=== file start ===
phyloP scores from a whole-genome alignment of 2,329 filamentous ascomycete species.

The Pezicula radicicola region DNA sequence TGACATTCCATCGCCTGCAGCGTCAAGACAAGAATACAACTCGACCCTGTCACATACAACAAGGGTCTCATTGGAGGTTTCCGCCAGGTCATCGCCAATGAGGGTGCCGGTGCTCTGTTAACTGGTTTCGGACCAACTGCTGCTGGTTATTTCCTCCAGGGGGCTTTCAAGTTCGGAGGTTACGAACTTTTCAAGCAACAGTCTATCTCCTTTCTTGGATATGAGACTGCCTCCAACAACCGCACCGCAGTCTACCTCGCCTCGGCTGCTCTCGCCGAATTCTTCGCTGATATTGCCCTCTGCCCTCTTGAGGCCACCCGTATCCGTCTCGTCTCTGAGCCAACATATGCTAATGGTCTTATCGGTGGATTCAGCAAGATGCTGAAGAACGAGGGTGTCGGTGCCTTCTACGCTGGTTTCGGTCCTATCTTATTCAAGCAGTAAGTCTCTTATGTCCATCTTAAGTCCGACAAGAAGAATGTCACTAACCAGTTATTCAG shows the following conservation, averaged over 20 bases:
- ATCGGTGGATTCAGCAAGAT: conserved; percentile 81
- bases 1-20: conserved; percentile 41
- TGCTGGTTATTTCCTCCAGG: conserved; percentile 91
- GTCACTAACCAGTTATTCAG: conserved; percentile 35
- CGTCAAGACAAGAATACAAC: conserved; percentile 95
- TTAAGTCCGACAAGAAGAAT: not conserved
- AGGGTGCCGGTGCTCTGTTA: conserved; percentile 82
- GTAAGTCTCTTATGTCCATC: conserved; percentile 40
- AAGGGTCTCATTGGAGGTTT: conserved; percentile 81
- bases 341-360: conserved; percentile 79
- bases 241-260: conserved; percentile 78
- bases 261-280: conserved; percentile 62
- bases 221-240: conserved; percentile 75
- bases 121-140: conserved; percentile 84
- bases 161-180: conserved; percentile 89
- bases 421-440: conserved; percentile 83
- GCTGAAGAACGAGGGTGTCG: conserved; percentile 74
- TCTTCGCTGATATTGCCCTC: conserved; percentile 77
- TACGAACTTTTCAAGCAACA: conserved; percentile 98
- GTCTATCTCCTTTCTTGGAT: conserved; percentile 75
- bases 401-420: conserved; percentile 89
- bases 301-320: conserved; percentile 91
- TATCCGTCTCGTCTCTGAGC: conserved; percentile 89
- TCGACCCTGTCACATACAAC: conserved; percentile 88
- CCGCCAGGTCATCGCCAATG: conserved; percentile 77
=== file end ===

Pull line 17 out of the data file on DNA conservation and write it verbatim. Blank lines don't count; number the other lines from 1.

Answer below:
- bases 161-180: conserved; percentile 89